|ZERO||Zero resource record||Experimental|
|NXT||Next Resource Record||Outdated. Has been replaced by the practically identical NSEC Resource Record.|
|OPT||RFC 2671||Resource Record option||Pseudo RR, marks a packet as an Extended DNS packet ( EDNS ), provides 16 additional flags and expands response codes by eight bytes (a total of three response codes can be accommodated in one packet).|
|PTR||12||RFC 1035||Pointer record||Domain Name Pointer to a canonical name for reverse mapping to assign names to IP addresses. In contrast to CNAME , DNS processing is terminated and only the name is returned. The most common general use of PTR is to implement reverse mappings, but it is also used for DNS-SD .|
|RP||17th||RFC 1183||Responsible person||Information about the person (s) responsible for the domain. Usually an email address with the '@' followed by a '.' was replaced.|
|RRSIG||46||RFC 4034||DNSSEC Signature||Includes a digital signature for the entry. Has been used by DNSSEC (= DNS Security ) since 2004 and replaces the SIG of the same format.|
|SIG||24||RFC 2535||Signature||Contains a digital signature that is used in SIG (0) ( RFC 2931 ) and TKEY ( RFC 2930 ). SIG is out of date and was used by DNSSEC (= DNS Security ) until 2004 . RFC 3755 names RRSIG as a replacement for SIG for use in DNSSEC.|
|SOA||6th||RFC 1035 and RFC 2308||Start of [a zone of] authority||Lists mandatory information about a DNS zone , including the primary name server , the domain administrator's email address, the domain serial number, and information about multiple timers related to the zone's update.|
|SPF||Sender Policy Framework (formerly Sender Permitted From )||The SPF entry is intended to prevent the falsification of the sender address of an email . It originated as a method to ward off spam . The record type is obsolete and has been replaced by TXT.|
|SRV||33||RFC 2782||Service locator||Generalizing entry on services offered. Is used by newer protocols instead of creating protocol-specific entries, as is the case with MX.|
|SSHFP||44||RFC 4255||SSH public key fingerprint||Publication of the fingerprints of SSH keys in the DNS to support the verification of the authenticity of a host. RFC 6594 defines the ECC SSH key and the SHA-256 hashes. Details can be found at the IANA SSHFP RR parameters registry .|
|TA||32768||-||DNSSEC Trust Authorities||Part of a development proposal for DNSSEC without a signed DNS root. For details see the IANA database and the Weiler specifications . TA uses the same format as the DS Resource Record .|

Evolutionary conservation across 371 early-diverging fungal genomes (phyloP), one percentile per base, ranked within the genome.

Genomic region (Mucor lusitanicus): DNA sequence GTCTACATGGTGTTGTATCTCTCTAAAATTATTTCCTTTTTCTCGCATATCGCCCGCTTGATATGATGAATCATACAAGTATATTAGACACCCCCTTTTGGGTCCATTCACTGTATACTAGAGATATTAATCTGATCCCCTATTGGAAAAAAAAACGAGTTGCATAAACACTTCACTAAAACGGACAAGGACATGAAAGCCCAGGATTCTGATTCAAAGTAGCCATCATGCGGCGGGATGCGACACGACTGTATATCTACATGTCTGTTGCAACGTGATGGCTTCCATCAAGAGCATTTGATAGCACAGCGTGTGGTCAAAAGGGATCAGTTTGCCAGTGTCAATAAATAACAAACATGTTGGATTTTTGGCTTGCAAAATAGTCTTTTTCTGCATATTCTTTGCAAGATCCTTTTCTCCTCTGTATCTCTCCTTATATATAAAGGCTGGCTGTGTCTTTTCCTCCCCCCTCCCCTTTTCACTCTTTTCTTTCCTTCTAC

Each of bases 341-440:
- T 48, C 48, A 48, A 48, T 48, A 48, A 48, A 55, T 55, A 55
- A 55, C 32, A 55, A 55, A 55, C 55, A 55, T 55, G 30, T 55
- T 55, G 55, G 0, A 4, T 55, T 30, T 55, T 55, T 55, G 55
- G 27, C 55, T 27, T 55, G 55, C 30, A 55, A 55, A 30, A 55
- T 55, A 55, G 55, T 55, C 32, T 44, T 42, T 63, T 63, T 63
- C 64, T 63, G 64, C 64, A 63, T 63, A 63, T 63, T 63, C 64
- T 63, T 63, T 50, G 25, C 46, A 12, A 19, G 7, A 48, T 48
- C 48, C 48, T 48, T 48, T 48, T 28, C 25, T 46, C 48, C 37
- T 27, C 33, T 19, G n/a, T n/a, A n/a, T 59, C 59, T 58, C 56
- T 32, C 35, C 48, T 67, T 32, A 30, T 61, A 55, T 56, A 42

|TKEY||249||RFC 2930||Secret Key||A method to provide articles for keys that can be used with TSIG and that is encrypted there within the public key with the accompanying KEY resource record .|
|TLSA||52||RFC 6698||TLSA certificate association||Entry required for the DNS-based Authentication of Named Entities (DANE) protocol , which is used to secure data traffic. RFC 6698 defines the use of the TLSA Resource Record (RR) as the connection of a TLS server certificate or a public key with the domain name where the entry is found. The connection therefore creates a 'TLSA certificate connection'.|
|TSIG||250||RFC 2845||Transaction Signature||Similar to DNSSEC, it can be used to authenticate dynamic updates as if they were coming from a shared client or to authenticate responses as if they were coming from a shared recursive name server.|
|TXT||16||RFC 1035||Text record||Originally conceived for freely definable and human readable text in DNS entries. However, since the early 1990s this entry often includes a. also machine-readable data as specified in RFC 1464 , Sender Policy Framework (SPF) , DomainKeys , DMARC (Domain-based Message Authentication, Reporting and Conformance), DNS-SD and Google Site Verification.|
|URI||256||RFC 7553||Uniform Resource Identifier||Used to publish mappings of hostnames to URIs.|
|WKS||RFC 0974||Well known service||Used in mail forwarding and stores information about network services (such as SMTP ) that a given domain name supports.|
|X25||RFC 1356||X.25 address||Specifies the encapsulation of IP and other network layer protocols over X.25 networks. Seldom used.|
test.example.com. 3600 IN A 172.30.0.7 IN TXT "für DNS-Test" abc 1800 IN MX 10 test.example.com. dns1 NS nameserver.example.org. 126.96.36.199.in-addr.arpa. PTR test.example.com.
- Paul Mockapetris : RFC 1035: Domain Names - Implementation and Specification . Network Working Group of the IETF ( Internet Engineering Task Force ). November 1987. Retrieved February 20, 2015.
- RFC 3596: DNS Extensions to Support IP Version 6 . The Internet Society . October 2003. Retrieved February 20, 2015.
- RFC 2535 , §3
- RFC 3445 , §1. "The KEY RR was defined in [ RFC 2930 ] ..."
- RFC 2931 , §2.4. "SIG (0) on the other hand, uses public key authentication, where the public keys are stored in DNS as KEY RRs and a private key is stored at the signer."
- RFC 3445 , §1. "DNSSEC will be the only allowable sub-type for the KEY RR ..."
- RFC 3755 , §3. “DNSKEY will be the replacement for KEY, with the mnemonic indicating that these keys are not for application use, per [RFC3445]. RRSIG (Resource Record SIGnature) will replace SIG, and NSEC (Next SECure) will replace NXT. These new types completely replace the old types, except that SIG (0) [RFC2931] and TKEY [RFC2930] will continue to use SIG and KEY. "
- RFC 4025 , abstract. "This record replaces the functionality of the sub-type # 4 of the KEY Resource Record, which has been obsoleted by RFC 3445. "
- RFC 2671 , §4. "An OPT is called a pseudo-RR because it pertains to a particular transport level message and not to any actual DNS data."
- The minimum field of SOA record is redefined to be the TTL of NXDOMAIN reply in RFC 2308 .
- RFC 2930 , §6. "... the keying material is sent within the key data field of a TKEY RR encrypted under the public key in an accompanying KEY RR [ RFC 2535 ]."
- P. Hoffman, VPN Consortium: RFC 6698: The DNS-Based Authentication of Named Entities (DANE), Transport Layer Security (TLS) Protocol: TLSA . Network Working Group of the IETF ( Internet Engineering Task Force ). August 2012. Retrieved February 20, 2015. “The TLSA DNS resource record is used to associate a TLS server certificate or public key with the domain name where the record is found, thus forming a 'TLSA certificate association'”
- Craig Partridge, CSNET CIC BBN Laboratories Inc: RFC 0974: MAIL ROUTING AND THE DOMAIN SYSTEM . January 1986. Retrieved February 20, 2015. “[…] the Well Known Service (WKS) RR, which stores information about network services (such as SMTP) supports a given domain name.”